Friday Jan 07, 2011

Oracle Products Reflect Key Trends Shaping Enterprise 2.0

Following up on his predictions for 2011, we asked Enterprise 2.0 veteran Andy MacMillan to map out the ways Oracle solutions are at the forefront of industry trends--and how Oracle customers can benefit in the coming year.

1. Increase organizational awareness | Oracle WebCenter Suite

Oracle WebCenter Suite provides a unique set of capabilities to drive organizational awareness. In particular, the expansive activity graph connects users directly to key enterprise applications, activities, and interests. In this way, applicable and critical business information is automatically and immediately visible--in the context of key tasks--via real-time dashboards and comprehensive reporting.

Oracle WebCenter Suite also integrates key E2.0 services, such as blogs, wikis, and RSS feeds, into critical business processes, including back-office systems of records such as ERP and CRM systems.

2. Drive online customer engagement | Oracle Real-Time Decisions

With more and more business being conducted on the Web, driving increased online customer engagement becomes a critical key to success. This effort is usually spearheaded by an increasingly important executive role, the Head of Online, who usually reports directly to the CMO.

To help manage the Web experience online, Oracle solutions are driving a new kind of intelligent social commerce by combining Oracle Universal Content Management, Oracle WebCenter Services, and Oracle Real-Time Decisions with leading e-commerce and product recommendations. Oracle Real-Time Decisions provides multichannel recommendations for content, products, and services--including seamless integration across Web, mobile, and social channels. The result: happier customers, increased customer acquisition and retention, and improved critical success metrics such as shopping cart abandonment.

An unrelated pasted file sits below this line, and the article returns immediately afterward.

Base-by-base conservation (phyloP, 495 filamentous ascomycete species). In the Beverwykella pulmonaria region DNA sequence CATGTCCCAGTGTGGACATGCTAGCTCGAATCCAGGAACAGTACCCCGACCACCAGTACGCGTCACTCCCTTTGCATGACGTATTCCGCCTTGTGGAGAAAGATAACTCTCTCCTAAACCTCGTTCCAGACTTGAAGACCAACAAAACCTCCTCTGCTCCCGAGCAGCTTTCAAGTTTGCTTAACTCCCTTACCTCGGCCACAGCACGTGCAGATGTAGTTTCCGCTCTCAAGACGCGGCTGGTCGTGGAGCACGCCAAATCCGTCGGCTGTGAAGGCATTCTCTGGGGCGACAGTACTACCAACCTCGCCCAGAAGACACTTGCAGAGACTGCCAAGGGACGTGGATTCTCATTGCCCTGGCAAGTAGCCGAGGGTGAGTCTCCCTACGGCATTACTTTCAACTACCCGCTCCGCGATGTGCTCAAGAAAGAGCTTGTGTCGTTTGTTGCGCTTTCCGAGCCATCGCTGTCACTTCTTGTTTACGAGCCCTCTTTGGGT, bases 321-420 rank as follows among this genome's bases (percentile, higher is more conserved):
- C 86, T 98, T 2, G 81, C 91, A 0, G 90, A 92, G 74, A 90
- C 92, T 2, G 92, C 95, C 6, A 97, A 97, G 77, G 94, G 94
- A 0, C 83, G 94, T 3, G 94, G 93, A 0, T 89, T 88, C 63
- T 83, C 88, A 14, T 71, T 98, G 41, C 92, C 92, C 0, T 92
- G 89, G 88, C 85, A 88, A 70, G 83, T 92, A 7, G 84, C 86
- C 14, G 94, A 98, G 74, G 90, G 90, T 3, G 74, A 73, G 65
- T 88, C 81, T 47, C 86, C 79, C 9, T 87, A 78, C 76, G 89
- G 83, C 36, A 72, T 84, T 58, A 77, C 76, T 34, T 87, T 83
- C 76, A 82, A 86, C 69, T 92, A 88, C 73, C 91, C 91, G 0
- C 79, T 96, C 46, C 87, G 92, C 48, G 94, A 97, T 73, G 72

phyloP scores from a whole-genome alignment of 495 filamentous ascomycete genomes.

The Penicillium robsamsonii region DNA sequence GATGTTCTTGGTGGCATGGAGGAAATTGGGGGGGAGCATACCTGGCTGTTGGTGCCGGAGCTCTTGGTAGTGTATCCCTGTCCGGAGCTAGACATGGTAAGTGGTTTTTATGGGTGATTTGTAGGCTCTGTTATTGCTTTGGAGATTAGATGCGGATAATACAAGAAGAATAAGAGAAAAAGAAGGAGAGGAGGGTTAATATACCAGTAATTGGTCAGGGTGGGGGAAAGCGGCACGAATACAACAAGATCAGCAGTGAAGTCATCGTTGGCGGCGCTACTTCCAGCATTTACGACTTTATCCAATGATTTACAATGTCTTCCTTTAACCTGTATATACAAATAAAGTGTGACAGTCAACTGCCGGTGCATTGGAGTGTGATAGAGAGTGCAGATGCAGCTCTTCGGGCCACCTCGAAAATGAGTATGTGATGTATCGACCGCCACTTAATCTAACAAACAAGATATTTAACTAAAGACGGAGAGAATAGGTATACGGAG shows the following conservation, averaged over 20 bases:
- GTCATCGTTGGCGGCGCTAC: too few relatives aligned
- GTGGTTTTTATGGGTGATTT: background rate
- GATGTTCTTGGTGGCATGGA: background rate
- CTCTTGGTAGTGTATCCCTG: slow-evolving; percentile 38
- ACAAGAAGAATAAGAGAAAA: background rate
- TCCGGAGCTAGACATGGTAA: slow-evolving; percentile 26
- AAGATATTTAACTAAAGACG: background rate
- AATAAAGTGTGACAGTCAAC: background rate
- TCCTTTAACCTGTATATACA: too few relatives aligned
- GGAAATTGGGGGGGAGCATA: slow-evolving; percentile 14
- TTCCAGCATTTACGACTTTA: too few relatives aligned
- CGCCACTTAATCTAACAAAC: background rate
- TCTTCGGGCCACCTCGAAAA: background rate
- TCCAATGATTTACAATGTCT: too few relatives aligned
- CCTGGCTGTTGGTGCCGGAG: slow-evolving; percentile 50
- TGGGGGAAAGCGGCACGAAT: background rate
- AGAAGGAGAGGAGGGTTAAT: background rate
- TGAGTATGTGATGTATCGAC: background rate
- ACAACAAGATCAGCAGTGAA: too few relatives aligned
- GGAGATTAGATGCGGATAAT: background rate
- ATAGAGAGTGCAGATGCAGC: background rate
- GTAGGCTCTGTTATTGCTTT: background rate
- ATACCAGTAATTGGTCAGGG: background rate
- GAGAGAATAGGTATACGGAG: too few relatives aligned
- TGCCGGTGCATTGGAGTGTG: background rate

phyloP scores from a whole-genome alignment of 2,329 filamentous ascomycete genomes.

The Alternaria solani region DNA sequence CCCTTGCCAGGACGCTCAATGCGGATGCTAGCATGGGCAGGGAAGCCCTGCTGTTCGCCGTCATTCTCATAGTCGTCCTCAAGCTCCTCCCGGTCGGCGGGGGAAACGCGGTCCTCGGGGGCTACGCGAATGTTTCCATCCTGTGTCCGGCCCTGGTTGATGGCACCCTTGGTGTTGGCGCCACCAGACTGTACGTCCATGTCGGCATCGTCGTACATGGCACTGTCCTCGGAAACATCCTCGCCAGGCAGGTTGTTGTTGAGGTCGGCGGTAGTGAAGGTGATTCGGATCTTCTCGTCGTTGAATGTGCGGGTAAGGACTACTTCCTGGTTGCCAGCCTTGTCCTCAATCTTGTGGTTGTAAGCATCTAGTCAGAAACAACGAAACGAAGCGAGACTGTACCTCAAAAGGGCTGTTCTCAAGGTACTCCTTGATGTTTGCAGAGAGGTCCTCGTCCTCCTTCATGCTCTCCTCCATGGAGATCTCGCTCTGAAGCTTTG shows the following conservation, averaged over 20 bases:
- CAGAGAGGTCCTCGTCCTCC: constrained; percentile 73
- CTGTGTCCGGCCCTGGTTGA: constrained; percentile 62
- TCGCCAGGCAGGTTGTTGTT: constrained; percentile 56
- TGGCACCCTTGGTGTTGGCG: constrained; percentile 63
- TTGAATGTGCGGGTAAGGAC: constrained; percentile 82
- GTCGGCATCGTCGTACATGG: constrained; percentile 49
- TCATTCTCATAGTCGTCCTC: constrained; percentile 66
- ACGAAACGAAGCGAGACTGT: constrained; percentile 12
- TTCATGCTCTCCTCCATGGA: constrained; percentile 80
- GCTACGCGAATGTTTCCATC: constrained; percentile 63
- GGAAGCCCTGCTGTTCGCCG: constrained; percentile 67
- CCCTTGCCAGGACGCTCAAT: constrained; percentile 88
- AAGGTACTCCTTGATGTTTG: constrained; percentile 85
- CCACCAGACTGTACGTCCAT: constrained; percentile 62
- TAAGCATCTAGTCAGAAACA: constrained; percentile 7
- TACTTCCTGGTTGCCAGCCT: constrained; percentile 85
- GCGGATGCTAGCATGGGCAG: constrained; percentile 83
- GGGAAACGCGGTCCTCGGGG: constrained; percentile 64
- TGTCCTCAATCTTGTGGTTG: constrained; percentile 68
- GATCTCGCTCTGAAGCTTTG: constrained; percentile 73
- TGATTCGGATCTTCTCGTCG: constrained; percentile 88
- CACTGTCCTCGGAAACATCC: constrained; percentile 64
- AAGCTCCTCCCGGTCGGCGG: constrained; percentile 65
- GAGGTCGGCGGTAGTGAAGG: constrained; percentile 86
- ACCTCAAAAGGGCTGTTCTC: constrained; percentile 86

3. Easily build composite applications | Oracle Application Development Framework

Thanks to the shared user experience strategy across Oracle Fusion Middleware, Oracle Fusion Applications and many other Oracle Applications, customers can easily create real, customer-specific composite applications using Oracle WebCenter Suite and Oracle Application Development Framework.

Oracle Application Development Framework components provide modular user interface components that can build rich, social composite applications. In addition, a broad set of components spanning BPM, SOA, ECM, and beyond can be quickly and easily incorporated into composite applications.

4. Integrate records management into a global content platform | Oracle Enterprise Content Management 11g

Oracle Enterprise Content Management 11g provides leading records management capabilities as part of a unified ECM platform for managing records, documents, Web content, digital assets, enterprise imaging, and application imaging.

This unique strategy provides comprehensive records management in a consistent, cost-effective way, and enables organizations to consolidate ECM repositories and connect ECM to critical business applications.

5. Achieve ECM at extreme scale | Oracle WebLogic Server and Oracle Exadata

To support the high-performance demands of a unified and rationalized content platform, Oracle has pioneered highly scalable and high-performing ECM infrastructures. Two innovations in particular helped make this happen.

  • The core ECM platform itself moved to an Enterprise Java architecture, so organizations can now use Oracle WebLogic Server for enhanced scalability and manageability.
  • Oracle Enterprise Content Management 11g can leverage Oracle Exadata for extreme performance and scale. Likewise, Oracle Exalogic--Oracle's foundation for cloud computing--enables extreme performance for processor-intensive capabilities such as content conversion or dynamic Web page delivery.

Learn more about Oracle's Enterprise 2.0 solutions.

Tuesday Jan 04, 2011

Five Key Trends in Enterprise 2.0 for 2011

We recently sat down with Andy MacMillan, an industry veteran and vice president of product management for Enterprise 2.0 at Oracle, to get his take on the year ahead in Enterprise 2.0 (E2.0). He offered us his five predictions about the ways he believes E2.0 technologies will transform business in 2011.

1. Forward-thinking organizations will achieve an unprecedented level of organizational awareness.